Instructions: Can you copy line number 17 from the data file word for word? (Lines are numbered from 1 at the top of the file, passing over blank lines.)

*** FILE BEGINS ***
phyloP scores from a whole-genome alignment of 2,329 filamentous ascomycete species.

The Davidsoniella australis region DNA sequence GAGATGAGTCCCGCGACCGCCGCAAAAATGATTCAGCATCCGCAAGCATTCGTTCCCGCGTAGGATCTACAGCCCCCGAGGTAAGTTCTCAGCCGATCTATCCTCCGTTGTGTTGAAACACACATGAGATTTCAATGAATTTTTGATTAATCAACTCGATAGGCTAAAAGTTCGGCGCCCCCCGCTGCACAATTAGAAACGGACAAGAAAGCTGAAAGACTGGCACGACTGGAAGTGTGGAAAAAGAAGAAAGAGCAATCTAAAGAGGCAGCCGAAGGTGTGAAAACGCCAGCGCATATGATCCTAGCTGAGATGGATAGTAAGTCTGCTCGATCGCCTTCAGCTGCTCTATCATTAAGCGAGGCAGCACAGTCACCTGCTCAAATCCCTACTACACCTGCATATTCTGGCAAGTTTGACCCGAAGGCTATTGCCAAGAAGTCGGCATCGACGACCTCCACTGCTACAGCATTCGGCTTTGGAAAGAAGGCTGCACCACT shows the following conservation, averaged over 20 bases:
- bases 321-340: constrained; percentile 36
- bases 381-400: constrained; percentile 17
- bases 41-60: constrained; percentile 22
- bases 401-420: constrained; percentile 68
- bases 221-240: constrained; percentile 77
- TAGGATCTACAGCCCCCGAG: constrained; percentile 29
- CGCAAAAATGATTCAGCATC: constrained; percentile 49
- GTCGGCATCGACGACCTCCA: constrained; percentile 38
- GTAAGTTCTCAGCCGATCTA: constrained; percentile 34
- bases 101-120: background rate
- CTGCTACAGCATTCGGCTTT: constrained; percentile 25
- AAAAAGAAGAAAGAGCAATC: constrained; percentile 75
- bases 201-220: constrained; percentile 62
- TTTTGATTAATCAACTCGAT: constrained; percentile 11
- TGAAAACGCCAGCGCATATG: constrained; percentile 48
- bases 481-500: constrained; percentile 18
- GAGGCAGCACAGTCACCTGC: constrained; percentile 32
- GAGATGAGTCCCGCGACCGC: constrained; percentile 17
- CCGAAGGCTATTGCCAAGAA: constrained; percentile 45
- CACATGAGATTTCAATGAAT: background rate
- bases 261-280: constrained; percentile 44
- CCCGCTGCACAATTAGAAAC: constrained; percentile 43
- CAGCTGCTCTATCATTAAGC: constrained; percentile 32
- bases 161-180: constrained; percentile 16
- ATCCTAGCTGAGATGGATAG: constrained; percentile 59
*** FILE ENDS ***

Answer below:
- TGAAAACGCCAGCGCATATG: constrained; percentile 48